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Ferguson, Harley Bascum

by Claude H. Snow, Jr., 1986

14 Aug. 1875–29 Aug. 1968

Harris & Ewing. "Ferguson, H.B." Photograph. LC-H25- 21169-A. Harris & Ewing Collection. Prints and Photographs Division, Library of Congress.Harley Bascum Ferguson, U.S. Army general and engineer, was born in Waynesville, the oldest son of William Burder and Laura Adelaide Reeves Ferguson. He was graduated from the U.S. Military Academy, West Point, N.Y., in 1897. Commissioned a second lieutenant, he served with the Corps of Engineers during the Santiago Campaign in Cuba in 1898 and in the Philippines in 1899. He was promoted to first lieutenant in 1900.

In 1900–1901, Ferguson served as chief engineer of the China Relief Expedition (Boxer Rebellion) at Pietsang, Yangtsun, and Peking. In addition to his other activities, he reported to the state and war departments on the foreign engineering troops sent to China by the British, French, German, Italian, Japanese, and Russian governments. He was promoted to captain in 1904, while serving as instructor of engineering at the U.S. Military Academy. After a brief tenure as district engineer with the U.S. Army Corps of Engineers in Montgomery, Ala., he became executive officer in charge of raising the U.S.S. Maine in Havana, Cuba, from 1910 to 1912. His excellent work in analyzing the remains of the Maine to discover the facts of her sinking earned him a promotion to major in 1911. From 1913 to 1916, he was district engineer, Milwaukee, Wis., in charge of navigation and flood control on the Fox River and on the Illinois and Michigan Canal. For the balance of his military career, Ferguson's engineering work focused primarily on the use and control of rivers for navigation in the eastern United States.

In preparation for European Service, Ferguson was promoted to lieutenant colonel at New London, Conn. in 1917. The same year he was elevated to colonel while en route to France as the commanding officer of the 105th Engineers, 30th Division, American Expeditionary Force. In 1918 he was promoted to brigadier general and appointed chief engineer of the Second Army. The following year he went to Newport News, Va., as commanding officer of the Port of Debarkation. He spent 1920 in Pittsburgh, Pa., as district engineer but 1921 found him drawn to Washington, D.C., as director of industrial mobilization in the office of the assistant secretary of war, Dwight F. Davis. Ferguson served in the latter position until 1928 as well as directing the Army Industrial College from 1924 to 1928.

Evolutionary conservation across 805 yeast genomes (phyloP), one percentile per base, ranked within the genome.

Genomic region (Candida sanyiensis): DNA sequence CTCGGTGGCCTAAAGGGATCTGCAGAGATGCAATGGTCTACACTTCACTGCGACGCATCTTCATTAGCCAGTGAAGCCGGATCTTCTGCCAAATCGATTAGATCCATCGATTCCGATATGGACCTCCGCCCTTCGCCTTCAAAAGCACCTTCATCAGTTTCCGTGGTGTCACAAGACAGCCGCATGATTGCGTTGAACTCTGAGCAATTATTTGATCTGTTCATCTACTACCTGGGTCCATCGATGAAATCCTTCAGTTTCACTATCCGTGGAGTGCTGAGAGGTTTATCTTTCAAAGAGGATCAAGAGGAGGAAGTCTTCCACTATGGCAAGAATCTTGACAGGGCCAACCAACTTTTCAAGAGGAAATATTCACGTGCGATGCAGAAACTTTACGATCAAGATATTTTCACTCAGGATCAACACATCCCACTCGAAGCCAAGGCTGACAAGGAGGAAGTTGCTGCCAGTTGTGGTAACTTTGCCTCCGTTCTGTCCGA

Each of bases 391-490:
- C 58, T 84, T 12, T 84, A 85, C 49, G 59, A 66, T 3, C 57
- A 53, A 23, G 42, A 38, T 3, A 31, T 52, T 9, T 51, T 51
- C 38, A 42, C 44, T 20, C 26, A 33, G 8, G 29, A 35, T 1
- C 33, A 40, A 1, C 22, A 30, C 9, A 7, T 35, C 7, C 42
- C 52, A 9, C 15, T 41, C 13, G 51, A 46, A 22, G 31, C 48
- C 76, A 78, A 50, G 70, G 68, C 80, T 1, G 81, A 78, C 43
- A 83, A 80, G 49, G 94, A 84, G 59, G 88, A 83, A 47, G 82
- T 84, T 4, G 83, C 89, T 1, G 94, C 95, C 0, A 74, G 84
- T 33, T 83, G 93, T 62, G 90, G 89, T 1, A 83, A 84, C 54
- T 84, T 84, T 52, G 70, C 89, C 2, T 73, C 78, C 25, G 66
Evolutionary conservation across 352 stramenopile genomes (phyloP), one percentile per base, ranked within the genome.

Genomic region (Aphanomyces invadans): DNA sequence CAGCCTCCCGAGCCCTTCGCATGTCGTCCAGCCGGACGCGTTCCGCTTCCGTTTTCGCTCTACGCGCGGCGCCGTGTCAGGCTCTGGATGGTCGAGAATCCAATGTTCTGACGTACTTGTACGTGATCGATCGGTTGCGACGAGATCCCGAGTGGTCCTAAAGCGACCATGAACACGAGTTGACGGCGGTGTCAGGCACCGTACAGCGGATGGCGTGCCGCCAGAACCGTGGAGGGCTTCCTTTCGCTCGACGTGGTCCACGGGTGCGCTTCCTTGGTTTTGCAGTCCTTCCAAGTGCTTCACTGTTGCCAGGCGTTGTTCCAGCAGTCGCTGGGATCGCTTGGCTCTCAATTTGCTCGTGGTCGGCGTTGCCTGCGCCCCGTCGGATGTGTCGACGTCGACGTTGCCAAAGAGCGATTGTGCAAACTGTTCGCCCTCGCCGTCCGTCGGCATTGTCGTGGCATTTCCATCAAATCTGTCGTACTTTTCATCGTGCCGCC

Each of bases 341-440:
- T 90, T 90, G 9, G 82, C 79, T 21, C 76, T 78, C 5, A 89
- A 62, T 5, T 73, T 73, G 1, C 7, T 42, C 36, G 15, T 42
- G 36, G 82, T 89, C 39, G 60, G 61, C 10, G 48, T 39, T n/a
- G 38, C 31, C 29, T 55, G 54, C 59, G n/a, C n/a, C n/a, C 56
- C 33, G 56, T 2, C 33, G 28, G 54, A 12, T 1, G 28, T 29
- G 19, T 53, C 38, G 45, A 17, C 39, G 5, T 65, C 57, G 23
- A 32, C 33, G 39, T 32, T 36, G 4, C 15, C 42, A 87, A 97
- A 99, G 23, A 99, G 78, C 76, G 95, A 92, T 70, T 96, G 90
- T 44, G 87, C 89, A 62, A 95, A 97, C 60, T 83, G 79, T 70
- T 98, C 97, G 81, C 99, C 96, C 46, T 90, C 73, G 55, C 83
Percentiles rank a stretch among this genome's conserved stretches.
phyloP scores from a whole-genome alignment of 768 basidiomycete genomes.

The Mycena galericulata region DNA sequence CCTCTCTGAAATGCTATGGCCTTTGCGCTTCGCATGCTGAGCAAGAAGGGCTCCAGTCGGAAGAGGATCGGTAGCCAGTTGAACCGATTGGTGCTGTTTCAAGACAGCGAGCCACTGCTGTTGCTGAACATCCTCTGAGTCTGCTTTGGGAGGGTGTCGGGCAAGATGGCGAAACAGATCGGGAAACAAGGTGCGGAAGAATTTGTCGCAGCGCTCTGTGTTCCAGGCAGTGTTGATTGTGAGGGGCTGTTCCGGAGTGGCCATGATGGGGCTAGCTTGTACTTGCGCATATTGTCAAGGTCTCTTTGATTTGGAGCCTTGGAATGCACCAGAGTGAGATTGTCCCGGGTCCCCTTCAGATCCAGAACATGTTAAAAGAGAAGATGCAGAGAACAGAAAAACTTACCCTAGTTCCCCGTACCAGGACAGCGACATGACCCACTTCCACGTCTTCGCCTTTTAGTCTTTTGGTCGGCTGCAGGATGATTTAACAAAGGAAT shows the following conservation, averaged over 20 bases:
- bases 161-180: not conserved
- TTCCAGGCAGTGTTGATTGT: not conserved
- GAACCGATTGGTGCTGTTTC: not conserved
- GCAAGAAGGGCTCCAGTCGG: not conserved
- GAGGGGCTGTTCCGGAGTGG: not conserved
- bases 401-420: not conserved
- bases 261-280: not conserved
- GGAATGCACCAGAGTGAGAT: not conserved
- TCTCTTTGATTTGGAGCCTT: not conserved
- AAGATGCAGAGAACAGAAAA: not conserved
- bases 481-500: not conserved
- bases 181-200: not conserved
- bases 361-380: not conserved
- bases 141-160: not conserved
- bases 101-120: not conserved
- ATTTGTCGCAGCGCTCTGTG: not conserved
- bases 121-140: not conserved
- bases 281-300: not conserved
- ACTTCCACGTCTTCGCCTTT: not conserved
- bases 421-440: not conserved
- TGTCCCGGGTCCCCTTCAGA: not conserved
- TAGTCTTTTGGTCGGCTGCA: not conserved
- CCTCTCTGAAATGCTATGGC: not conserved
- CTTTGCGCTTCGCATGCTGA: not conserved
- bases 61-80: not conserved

In 1928, Ferguson returned to the field as an engineer for the use and control of waterways. He served as division engineer, Gulf Division, New Orleans (1928); Ohio River Division, Cincinnati (1928–30); and South Atlantic Division, Norfolk, Va. (1930–32). From 1932 until his retirement as major general in 1939, he was division engineer, Lower Mississippi River Division, Vicksburg, Miss., and president of the Mississippi River Commission. His latter work was invaluable to flood control and navigation along the lower Mississippi River. Ferguson was also a member of several special engineering boards including River and Harbors (1930–32), St. Lawrence Waterway (1930–31), Muscle Shoals (1930–32), Delaware River (1932), Lexington Dam, Mouth of the Columbia River, and Mouth of the Mississippi River (1933–39).

On 3 Jan. 1907 Ferguson married Mary Virginia McCormack of St. Paul, Minn. and they were the parents of three children: Adele, Virginia, and Harley Bascum, Jr. For many years after his retirement, Ferguson lived in Vicksburg, Miss., and retained an office there. He died and was buried in Lafayette, La.

Bain News Service, publisher. "Capt. H.B. Ferguson". Photograph. 1910 (date created or published later by Bain). LC-B2- 1067-3. Prints and Photographs Division, Library of Congress.References:

Data file, H. B. Ferguson (Office of Alumni Affairs, U.S. Military Academy, West Point).

H. B. Ferguson Papers (Southern Historical Collection, University of North Carolina, Chapel Hill).

Additional Resources:

Harley Bascom Ferguson Papers, 1892-1941 (collection no. 02970). The Southern Historical Collection. Louis Round Wilson Special Collections Library. University of North Carolina at Chapel Hill. http://www2.lib.unc.edu/mss/inv/f/Ferguson,Harley_Bascom.html (accessed February 26, 2014).

Weart, Douglas L. and Charles G. Holle. "Harley B. Ferguson 1897." West Point Association of Graduates. http://apps.westpointaog.org/Memorials/Article/3748/

Reuss, Martin. Designing the Bayous: The Control of Water in the Atchafalaya Basin, 1800-1995. Texas A&M University Press. 2004. 138, 147-153, 157, 176, 178, 189, 191-194. http://books.google.com/books?id=wX1VzBklaKAC&pg=PA147#v=onepage&q&f=false (accessed February 26, 2014).

Image Credits:

Harris & Ewing. "Ferguson, H.B." Photograph. LC-H25- 21169-A. Harris & Ewing Collection. Prints and Photographs Division, Library of Congress. http://www.loc.gov/pictures/item/hec2009003790/ (accessed February 26, 2014).

Bain News Service, publisher. "Capt. H.B. Ferguson". Photograph. 1910 (date created or published later by Bain). LC-B2- 1067-3. Prints and Photographs Division, Library of Congress. http://www.loc.gov/pictures/item/ggb2004005133/ (accessed February 26, 2014).

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This article is from the Dictionary of North Carolina Biography, 6 volumes, edited by William S. Powell. Copyright ©1979-1996 by the University of North Carolina Press. Used by permission of the publisher. For personal use and not for further distribution. Please submit permission requests for other use directly to the publisher.

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